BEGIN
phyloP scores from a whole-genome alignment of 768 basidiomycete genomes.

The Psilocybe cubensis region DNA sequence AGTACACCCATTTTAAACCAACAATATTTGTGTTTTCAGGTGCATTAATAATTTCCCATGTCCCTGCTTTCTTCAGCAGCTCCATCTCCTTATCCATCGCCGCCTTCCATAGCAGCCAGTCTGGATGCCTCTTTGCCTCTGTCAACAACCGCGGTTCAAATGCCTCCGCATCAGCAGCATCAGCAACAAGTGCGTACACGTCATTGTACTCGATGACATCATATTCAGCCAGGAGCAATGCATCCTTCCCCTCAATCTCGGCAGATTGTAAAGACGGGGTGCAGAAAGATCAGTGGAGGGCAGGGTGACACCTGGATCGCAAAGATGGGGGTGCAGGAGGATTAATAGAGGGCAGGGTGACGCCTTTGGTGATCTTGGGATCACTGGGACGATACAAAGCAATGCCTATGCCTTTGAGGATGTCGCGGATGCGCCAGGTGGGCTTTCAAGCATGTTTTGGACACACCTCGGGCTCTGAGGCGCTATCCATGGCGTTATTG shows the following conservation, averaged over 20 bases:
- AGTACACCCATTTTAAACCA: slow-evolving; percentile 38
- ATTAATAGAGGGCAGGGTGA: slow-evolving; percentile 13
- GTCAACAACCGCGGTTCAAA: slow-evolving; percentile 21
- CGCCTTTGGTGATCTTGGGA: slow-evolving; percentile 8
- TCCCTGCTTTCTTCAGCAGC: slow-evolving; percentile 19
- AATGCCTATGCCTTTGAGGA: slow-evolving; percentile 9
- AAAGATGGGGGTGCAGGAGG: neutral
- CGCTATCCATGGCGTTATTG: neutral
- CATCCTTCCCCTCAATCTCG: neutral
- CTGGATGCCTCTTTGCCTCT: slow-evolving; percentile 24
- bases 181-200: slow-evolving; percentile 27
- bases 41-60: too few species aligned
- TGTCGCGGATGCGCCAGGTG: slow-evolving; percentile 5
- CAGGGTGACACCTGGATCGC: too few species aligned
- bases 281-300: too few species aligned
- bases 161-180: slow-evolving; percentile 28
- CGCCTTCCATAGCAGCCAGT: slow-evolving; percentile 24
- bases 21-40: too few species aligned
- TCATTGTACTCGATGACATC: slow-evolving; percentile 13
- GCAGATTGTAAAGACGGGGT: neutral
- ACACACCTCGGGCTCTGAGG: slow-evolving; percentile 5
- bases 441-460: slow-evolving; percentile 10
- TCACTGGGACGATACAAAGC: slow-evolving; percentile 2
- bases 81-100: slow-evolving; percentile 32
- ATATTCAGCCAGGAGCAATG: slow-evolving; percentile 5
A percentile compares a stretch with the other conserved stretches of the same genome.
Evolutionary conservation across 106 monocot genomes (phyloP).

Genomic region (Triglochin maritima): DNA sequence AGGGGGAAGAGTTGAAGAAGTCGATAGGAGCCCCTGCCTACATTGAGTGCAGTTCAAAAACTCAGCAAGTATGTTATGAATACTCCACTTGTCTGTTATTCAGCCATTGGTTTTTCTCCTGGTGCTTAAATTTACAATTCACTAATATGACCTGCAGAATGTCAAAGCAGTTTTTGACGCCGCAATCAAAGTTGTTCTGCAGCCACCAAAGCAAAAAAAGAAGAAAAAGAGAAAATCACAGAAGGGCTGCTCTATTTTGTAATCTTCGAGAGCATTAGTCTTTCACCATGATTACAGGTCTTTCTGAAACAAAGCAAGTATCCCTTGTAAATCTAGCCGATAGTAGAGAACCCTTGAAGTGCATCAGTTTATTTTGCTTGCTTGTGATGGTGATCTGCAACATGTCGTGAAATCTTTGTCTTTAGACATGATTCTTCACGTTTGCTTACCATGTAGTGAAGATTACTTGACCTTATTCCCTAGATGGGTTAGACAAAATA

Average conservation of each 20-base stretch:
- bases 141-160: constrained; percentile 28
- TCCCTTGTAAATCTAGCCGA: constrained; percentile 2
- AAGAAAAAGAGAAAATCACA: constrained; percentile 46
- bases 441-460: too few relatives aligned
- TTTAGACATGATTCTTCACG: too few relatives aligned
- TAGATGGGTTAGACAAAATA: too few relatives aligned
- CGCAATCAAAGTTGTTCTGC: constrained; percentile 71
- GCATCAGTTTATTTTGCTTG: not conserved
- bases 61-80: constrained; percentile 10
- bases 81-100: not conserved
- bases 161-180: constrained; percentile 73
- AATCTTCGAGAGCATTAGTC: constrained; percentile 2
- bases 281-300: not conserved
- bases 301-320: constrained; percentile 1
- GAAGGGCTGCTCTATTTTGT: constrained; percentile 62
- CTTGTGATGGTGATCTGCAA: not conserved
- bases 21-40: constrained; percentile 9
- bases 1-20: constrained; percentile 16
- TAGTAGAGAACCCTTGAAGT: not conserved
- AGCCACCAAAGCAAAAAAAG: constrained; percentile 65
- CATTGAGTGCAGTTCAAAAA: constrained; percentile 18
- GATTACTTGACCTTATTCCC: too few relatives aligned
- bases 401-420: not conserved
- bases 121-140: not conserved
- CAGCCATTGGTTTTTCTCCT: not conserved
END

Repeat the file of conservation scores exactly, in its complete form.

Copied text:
phyloP scores from a whole-genome alignment of 768 basidiomycete genomes.

The Psilocybe cubensis region DNA sequence AGTACACCCATTTTAAACCAACAATATTTGTGTTTTCAGGTGCATTAATAATTTCCCATGTCCCTGCTTTCTTCAGCAGCTCCATCTCCTTATCCATCGCCGCCTTCCATAGCAGCCAGTCTGGATGCCTCTTTGCCTCTGTCAACAACCGCGGTTCAAATGCCTCCGCATCAGCAGCATCAGCAACAAGTGCGTACACGTCATTGTACTCGATGACATCATATTCAGCCAGGAGCAATGCATCCTTCCCCTCAATCTCGGCAGATTGTAAAGACGGGGTGCAGAAAGATCAGTGGAGGGCAGGGTGACACCTGGATCGCAAAGATGGGGGTGCAGGAGGATTAATAGAGGGCAGGGTGACGCCTTTGGTGATCTTGGGATCACTGGGACGATACAAAGCAATGCCTATGCCTTTGAGGATGTCGCGGATGCGCCAGGTGGGCTTTCAAGCATGTTTTGGACACACCTCGGGCTCTGAGGCGCTATCCATGGCGTTATTG shows the following conservation, averaged over 20 bases:
- AGTACACCCATTTTAAACCA: slow-evolving; percentile 38
- ATTAATAGAGGGCAGGGTGA: slow-evolving; percentile 13
- GTCAACAACCGCGGTTCAAA: slow-evolving; percentile 21
- CGCCTTTGGTGATCTTGGGA: slow-evolving; percentile 8
- TCCCTGCTTTCTTCAGCAGC: slow-evolving; percentile 19
- AATGCCTATGCCTTTGAGGA: slow-evolving; percentile 9
- AAAGATGGGGGTGCAGGAGG: neutral
- CGCTATCCATGGCGTTATTG: neutral
- CATCCTTCCCCTCAATCTCG: neutral
- CTGGATGCCTCTTTGCCTCT: slow-evolving; percentile 24
- bases 181-200: slow-evolving; percentile 27
- bases 41-60: too few species aligned
- TGTCGCGGATGCGCCAGGTG: slow-evolving; percentile 5
- CAGGGTGACACCTGGATCGC: too few species aligned
- bases 281-300: too few species aligned
- bases 161-180: slow-evolving; percentile 28
- CGCCTTCCATAGCAGCCAGT: slow-evolving; percentile 24
- bases 21-40: too few species aligned
- TCATTGTACTCGATGACATC: slow-evolving; percentile 13
- GCAGATTGTAAAGACGGGGT: neutral
- ACACACCTCGGGCTCTGAGG: slow-evolving; percentile 5
- bases 441-460: slow-evolving; percentile 10
- TCACTGGGACGATACAAAGC: slow-evolving; percentile 2
- bases 81-100: slow-evolving; percentile 32
- ATATTCAGCCAGGAGCAATG: slow-evolving; percentile 5
A percentile compares a stretch with the other conserved stretches of the same genome.
Evolutionary conservation across 106 monocot genomes (phyloP).

Genomic region (Triglochin maritima): DNA sequence AGGGGGAAGAGTTGAAGAAGTCGATAGGAGCCCCTGCCTACATTGAGTGCAGTTCAAAAACTCAGCAAGTATGTTATGAATACTCCACTTGTCTGTTATTCAGCCATTGGTTTTTCTCCTGGTGCTTAAATTTACAATTCACTAATATGACCTGCAGAATGTCAAAGCAGTTTTTGACGCCGCAATCAAAGTTGTTCTGCAGCCACCAAAGCAAAAAAAGAAGAAAAAGAGAAAATCACAGAAGGGCTGCTCTATTTTGTAATCTTCGAGAGCATTAGTCTTTCACCATGATTACAGGTCTTTCTGAAACAAAGCAAGTATCCCTTGTAAATCTAGCCGATAGTAGAGAACCCTTGAAGTGCATCAGTTTATTTTGCTTGCTTGTGATGGTGATCTGCAACATGTCGTGAAATCTTTGTCTTTAGACATGATTCTTCACGTTTGCTTACCATGTAGTGAAGATTACTTGACCTTATTCCCTAGATGGGTTAGACAAAATA

Average conservation of each 20-base stretch:
- bases 141-160: constrained; percentile 28
- TCCCTTGTAAATCTAGCCGA: constrained; percentile 2
- AAGAAAAAGAGAAAATCACA: constrained; percentile 46
- bases 441-460: too few relatives aligned
- TTTAGACATGATTCTTCACG: too few relatives aligned
- TAGATGGGTTAGACAAAATA: too few relatives aligned
- CGCAATCAAAGTTGTTCTGC: constrained; percentile 71
- GCATCAGTTTATTTTGCTTG: not conserved
- bases 61-80: constrained; percentile 10
- bases 81-100: not conserved
- bases 161-180: constrained; percentile 73
- AATCTTCGAGAGCATTAGTC: constrained; percentile 2
- bases 281-300: not conserved
- bases 301-320: constrained; percentile 1
- GAAGGGCTGCTCTATTTTGT: constrained; percentile 62
- CTTGTGATGGTGATCTGCAA: not conserved
- bases 21-40: constrained; percentile 9
- bases 1-20: constrained; percentile 16
- TAGTAGAGAACCCTTGAAGT: not conserved
- AGCCACCAAAGCAAAAAAAG: constrained; percentile 65
- CATTGAGTGCAGTTCAAAAA: constrained; percentile 18
- GATTACTTGACCTTATTCCC: too few relatives aligned
- bases 401-420: not conserved
- bases 121-140: not conserved
- CAGCCATTGGTTTTTCTCCT: not conserved